dcsimg
 

Statistics with Gummi Bear Catapults part 1: Planning

Last time, I suggested that candy was a good way to start building your confidence with statistics. We collected some simple data to make a bar chart, to start easy. Remember that to do quality analysis, it’s important to collect useful data, and that skill takes practice. This week, with the help of gummi bears, we’ll try out a cause-and-effect diagram. The cause-and-effect diagram is a tool you can use to help plan your data collection so that you can find out what you really want to know. The most popular form of the diagram is fondly known as the fishbone diagram.

For collecting data, gummi bears have nice properties. Compared to hard, circular candy, they don’t bounce or roll very much. I’m grateful to Cobb and Miao for coming up with Bears in Space, which is still one of the most fun ways to use candy to learn statistics.

We won’t discuss how to conduct the statistics experiment that Cobb and Miao describe yet, but we will discuss the materials and the goals. To do the experiment, you need:

  • 10 gummi bears (more if you want to eat any)
  • A tape measure or other convenient device for measuring distance
  • A yard stick or other convenient launch ramp
  • Two popsicle sticks
  • 1 pencil
  • 1 rubber band (unless you break it, then you’ll need more)
  • 4 thick books

 
The goal of the experiment is to determine how the launch angle of a catapult built from the materials affects the distance that a gummi bear travels.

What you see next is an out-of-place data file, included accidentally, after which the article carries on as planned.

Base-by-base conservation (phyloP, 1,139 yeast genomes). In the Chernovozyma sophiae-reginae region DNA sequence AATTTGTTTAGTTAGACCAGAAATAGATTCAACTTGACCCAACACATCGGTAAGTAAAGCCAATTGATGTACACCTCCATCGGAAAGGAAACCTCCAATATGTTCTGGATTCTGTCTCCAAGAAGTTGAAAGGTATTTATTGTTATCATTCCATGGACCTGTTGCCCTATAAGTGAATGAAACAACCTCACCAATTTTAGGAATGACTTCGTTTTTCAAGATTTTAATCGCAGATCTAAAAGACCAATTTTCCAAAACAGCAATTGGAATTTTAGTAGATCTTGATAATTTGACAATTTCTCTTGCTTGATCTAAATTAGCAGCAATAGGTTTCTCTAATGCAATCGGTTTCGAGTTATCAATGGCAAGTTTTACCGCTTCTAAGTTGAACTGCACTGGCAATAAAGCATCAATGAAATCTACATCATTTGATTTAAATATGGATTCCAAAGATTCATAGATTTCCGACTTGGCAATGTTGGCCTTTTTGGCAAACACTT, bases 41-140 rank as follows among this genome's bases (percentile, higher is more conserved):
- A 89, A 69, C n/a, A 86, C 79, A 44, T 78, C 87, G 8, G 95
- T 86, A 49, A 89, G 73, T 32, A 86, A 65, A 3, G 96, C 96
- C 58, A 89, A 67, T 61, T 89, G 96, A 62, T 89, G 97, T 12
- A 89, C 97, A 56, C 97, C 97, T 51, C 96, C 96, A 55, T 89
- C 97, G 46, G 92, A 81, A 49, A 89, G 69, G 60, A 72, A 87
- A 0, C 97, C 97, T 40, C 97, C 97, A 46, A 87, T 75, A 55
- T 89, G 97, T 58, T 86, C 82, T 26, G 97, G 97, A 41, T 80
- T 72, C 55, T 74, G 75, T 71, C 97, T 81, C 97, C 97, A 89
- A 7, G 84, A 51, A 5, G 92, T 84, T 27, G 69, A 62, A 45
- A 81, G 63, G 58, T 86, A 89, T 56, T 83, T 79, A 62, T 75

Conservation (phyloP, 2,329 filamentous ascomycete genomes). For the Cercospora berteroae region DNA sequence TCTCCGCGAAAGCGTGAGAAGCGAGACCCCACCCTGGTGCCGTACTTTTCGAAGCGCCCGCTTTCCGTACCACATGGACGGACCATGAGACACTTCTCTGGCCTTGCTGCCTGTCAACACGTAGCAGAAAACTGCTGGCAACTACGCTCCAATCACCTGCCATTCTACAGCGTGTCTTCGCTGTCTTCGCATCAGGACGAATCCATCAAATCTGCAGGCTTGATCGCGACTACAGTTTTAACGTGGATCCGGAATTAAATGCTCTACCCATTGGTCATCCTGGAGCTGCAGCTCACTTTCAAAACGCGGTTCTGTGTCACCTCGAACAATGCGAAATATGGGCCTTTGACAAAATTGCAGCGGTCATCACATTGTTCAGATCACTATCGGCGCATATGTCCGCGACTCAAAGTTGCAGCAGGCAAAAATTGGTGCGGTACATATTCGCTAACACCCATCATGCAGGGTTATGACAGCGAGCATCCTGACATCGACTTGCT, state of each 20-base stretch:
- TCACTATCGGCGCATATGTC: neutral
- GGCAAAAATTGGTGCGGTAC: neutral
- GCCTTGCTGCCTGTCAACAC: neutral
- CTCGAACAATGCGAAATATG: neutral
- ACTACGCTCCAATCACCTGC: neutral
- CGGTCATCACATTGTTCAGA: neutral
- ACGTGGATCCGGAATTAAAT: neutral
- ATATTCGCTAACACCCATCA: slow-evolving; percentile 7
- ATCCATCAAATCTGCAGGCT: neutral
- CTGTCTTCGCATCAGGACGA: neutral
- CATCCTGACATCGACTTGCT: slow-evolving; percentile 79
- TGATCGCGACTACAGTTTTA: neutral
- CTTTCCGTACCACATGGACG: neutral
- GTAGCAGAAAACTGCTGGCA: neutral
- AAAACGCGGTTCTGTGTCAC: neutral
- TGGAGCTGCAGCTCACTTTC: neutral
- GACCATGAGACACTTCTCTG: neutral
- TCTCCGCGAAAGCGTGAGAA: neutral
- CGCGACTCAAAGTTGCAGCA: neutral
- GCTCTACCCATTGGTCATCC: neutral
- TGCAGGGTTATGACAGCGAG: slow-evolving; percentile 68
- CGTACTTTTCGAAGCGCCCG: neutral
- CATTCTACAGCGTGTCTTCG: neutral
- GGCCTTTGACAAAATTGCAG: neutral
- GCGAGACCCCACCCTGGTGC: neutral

Before you collect the data, it’s important to think about what factors, besides the angle, will affect distance. This question of other factors is an old one in design of experiments, and this is where the fishbone diagram comes in.

This isn’t the first time that anyone’s ever done a fishbone diagram, so it’s worth looking at some of the stock setups that people use to help guide their thoughts. The “Man Machines Materials Fishbone” that Eston Martz describes is a good starting point.

To create an initial diagram in Minitab, choose Stat > Quality Tools > Cause-and-Effect and click OK.

Blank fishbone diagram

From here, start thinking of factors that might affect how far the gummi bear flies. Write them down on the fishbone diagram. When you’re done, your diagram will look something like this:

fishbone diagram

Does it particularly matter whether “Position of fulcrum” appears in Machines or Methods? Not really. Nor should you get too caught up in whether “Position of gummi bear” and “Position of fulcrum” are in the same or different categories. The important part is that you decide whether you’re going to intentionally vary these factors or intentionally keep them the same. That’s the kind of thinking that you want to practice so that you can do quality improvement analysis.

If you have more than a few minutes, check out Carly Barry’s ideas for how to use a fishbone diagram to promote marital bliss.

Comments

Name: Ajay Jindal • Saturday, August 4, 2012

I really like the setup of a catapult shown using the simple rubber bank and popsicle sticks. I would like to use it for my training of DOE with your permission. Plz let me know if any issue and thx in advance.


Name: Cody Steele • Monday, August 6, 2012

Hi Ajay,

I’m thrilled that you like the idea for your training, and hope that you will use it. Of course, I have to credit George Cobb and Weiwen Miao’s paper from the fifth International Conference on Teaching Statistics back in 1998 for the inspiration. Dr. Cobb has been launching gummi bears in classrooms for quite some time now.

Cody


blog comments powered by Disqus